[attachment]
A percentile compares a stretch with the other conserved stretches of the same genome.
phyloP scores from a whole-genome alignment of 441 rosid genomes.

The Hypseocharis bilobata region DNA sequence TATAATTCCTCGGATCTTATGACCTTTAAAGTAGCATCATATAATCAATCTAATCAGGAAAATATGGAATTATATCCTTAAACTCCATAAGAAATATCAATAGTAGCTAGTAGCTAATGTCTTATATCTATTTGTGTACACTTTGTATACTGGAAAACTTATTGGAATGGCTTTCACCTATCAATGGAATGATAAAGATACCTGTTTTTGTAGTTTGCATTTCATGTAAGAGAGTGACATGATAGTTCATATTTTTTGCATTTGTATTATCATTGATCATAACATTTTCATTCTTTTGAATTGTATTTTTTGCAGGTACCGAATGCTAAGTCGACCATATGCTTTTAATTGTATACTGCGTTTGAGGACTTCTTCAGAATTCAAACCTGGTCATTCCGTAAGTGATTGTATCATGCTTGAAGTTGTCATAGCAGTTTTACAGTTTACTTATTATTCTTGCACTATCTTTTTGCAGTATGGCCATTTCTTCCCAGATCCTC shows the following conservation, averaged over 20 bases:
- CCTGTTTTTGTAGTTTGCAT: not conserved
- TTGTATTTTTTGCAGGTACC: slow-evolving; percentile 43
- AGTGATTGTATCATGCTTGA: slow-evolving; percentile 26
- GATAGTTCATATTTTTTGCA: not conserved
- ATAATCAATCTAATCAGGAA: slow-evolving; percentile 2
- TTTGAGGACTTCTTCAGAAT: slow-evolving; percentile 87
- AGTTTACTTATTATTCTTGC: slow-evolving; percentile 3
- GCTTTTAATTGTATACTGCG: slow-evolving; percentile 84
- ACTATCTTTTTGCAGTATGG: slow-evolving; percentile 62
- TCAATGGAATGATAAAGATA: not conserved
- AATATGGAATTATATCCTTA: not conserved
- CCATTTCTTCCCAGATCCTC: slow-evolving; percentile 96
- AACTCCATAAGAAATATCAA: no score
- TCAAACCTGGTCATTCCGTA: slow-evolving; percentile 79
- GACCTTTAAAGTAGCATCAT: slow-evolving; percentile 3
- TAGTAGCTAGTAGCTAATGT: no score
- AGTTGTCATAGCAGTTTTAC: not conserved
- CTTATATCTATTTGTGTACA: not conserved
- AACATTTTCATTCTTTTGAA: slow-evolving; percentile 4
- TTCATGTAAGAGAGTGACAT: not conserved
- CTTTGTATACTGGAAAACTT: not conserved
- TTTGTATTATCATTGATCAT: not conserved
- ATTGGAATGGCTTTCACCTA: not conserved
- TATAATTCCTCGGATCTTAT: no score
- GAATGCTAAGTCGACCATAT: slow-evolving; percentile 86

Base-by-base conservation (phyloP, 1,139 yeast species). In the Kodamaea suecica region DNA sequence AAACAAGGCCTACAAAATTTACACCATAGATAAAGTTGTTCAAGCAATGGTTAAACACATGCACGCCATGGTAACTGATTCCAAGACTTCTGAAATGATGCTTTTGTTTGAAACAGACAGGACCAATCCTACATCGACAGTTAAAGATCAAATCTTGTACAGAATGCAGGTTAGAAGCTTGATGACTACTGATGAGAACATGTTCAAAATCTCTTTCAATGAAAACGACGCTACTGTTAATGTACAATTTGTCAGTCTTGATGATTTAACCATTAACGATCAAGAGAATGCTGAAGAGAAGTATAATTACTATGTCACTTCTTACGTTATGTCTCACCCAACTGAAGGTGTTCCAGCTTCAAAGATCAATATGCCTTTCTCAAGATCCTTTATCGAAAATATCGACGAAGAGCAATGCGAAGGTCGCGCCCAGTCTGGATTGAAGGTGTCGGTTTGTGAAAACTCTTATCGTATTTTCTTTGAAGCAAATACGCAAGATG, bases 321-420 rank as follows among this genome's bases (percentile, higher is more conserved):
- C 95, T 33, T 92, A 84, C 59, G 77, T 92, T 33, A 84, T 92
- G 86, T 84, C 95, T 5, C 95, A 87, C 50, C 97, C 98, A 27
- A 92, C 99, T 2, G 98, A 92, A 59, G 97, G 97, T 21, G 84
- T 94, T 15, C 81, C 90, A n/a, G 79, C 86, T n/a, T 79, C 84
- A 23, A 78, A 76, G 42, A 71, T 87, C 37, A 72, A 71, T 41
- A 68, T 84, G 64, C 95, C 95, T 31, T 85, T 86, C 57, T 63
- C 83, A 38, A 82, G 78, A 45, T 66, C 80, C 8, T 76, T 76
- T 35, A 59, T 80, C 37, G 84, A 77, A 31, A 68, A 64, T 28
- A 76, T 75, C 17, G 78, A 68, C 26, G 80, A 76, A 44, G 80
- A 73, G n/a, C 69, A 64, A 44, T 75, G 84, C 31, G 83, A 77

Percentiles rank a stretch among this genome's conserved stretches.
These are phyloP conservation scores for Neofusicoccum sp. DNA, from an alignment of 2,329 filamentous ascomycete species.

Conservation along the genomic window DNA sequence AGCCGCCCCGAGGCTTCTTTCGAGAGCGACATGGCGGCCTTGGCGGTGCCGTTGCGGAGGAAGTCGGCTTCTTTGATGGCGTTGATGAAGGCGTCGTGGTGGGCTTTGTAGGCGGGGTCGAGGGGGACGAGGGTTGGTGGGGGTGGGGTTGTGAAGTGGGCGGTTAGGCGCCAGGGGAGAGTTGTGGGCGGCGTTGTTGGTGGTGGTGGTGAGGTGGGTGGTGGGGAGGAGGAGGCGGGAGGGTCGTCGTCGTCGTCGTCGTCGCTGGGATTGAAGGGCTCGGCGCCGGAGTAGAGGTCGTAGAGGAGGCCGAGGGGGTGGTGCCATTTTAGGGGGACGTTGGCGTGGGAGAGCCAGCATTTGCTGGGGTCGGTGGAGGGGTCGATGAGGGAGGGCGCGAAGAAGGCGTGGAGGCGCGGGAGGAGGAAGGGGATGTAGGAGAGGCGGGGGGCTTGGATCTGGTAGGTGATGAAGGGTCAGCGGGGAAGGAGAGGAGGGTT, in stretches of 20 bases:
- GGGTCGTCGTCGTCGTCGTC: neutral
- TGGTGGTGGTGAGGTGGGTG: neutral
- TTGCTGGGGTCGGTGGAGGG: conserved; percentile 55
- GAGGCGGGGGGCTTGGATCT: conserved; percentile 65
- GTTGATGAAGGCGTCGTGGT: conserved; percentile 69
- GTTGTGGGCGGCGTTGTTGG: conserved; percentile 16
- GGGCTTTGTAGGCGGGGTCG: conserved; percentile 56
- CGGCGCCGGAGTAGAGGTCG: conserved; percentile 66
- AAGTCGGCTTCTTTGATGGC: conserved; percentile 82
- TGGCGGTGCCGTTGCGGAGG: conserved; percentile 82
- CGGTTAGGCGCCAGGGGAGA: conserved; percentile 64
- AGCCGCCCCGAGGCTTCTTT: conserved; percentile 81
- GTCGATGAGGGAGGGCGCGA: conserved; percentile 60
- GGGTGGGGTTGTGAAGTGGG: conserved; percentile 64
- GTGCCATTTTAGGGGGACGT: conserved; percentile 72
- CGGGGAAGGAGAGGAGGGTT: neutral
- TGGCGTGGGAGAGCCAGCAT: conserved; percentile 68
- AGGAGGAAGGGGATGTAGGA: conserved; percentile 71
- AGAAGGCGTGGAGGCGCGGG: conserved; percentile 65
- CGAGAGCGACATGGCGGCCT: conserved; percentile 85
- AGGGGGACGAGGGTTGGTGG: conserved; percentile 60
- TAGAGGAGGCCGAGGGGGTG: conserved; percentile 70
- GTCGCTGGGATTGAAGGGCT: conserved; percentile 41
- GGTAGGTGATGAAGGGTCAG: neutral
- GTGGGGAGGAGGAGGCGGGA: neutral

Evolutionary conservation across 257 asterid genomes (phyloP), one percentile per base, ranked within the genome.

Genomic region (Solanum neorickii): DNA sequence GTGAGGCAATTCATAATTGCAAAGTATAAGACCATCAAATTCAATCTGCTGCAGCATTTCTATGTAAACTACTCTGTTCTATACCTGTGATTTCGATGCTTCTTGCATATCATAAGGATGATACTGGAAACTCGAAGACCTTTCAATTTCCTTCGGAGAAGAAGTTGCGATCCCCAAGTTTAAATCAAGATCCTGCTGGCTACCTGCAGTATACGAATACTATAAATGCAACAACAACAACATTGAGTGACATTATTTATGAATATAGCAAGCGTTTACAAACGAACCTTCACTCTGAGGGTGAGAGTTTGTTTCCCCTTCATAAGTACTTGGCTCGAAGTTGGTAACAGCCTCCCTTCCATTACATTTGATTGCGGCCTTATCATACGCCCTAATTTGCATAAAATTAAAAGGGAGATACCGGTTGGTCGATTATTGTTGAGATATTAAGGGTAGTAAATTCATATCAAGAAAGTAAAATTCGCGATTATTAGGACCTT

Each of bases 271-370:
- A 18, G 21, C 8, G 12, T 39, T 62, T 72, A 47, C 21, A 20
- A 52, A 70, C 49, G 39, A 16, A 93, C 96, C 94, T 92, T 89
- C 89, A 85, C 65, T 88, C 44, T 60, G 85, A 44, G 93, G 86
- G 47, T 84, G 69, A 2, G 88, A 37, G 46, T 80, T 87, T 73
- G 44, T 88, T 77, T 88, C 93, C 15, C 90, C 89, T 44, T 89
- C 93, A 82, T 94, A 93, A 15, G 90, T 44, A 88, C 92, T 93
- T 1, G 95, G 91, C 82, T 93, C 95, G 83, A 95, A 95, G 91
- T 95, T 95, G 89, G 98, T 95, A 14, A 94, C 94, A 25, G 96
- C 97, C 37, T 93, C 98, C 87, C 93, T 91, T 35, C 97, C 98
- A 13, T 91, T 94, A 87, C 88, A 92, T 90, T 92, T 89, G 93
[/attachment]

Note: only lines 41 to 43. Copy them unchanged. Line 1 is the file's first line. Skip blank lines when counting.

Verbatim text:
These are phyloP conservation scores for Neofusicoccum sp. DNA, from an alignment of 2,329 filamentous ascomycete species.

Conservation along the genomic window DNA sequence AGCCGCCCCGAGGCTTCTTTCGAGAGCGACATGGCGGCCTTGGCGGTGCCGTTGCGGAGGAAGTCGGCTTCTTTGATGGCGTTGATGAAGGCGTCGTGGTGGGCTTTGTAGGCGGGGTCGAGGGGGACGAGGGTTGGTGGGGGTGGGGTTGTGAAGTGGGCGGTTAGGCGCCAGGGGAGAGTTGTGGGCGGCGTTGTTGGTGGTGGTGGTGAGGTGGGTGGTGGGGAGGAGGAGGCGGGAGGGTCGTCGTCGTCGTCGTCGTCGCTGGGATTGAAGGGCTCGGCGCCGGAGTAGAGGTCGTAGAGGAGGCCGAGGGGGTGGTGCCATTTTAGGGGGACGTTGGCGTGGGAGAGCCAGCATTTGCTGGGGTCGGTGGAGGGGTCGATGAGGGAGGGCGCGAAGAAGGCGTGGAGGCGCGGGAGGAGGAAGGGGATGTAGGAGAGGCGGGGGGCTTGGATCTGGTAGGTGATGAAGGGTCAGCGGGGAAGGAGAGGAGGGTT, in stretches of 20 bases:
- GGGTCGTCGTCGTCGTCGTC: neutral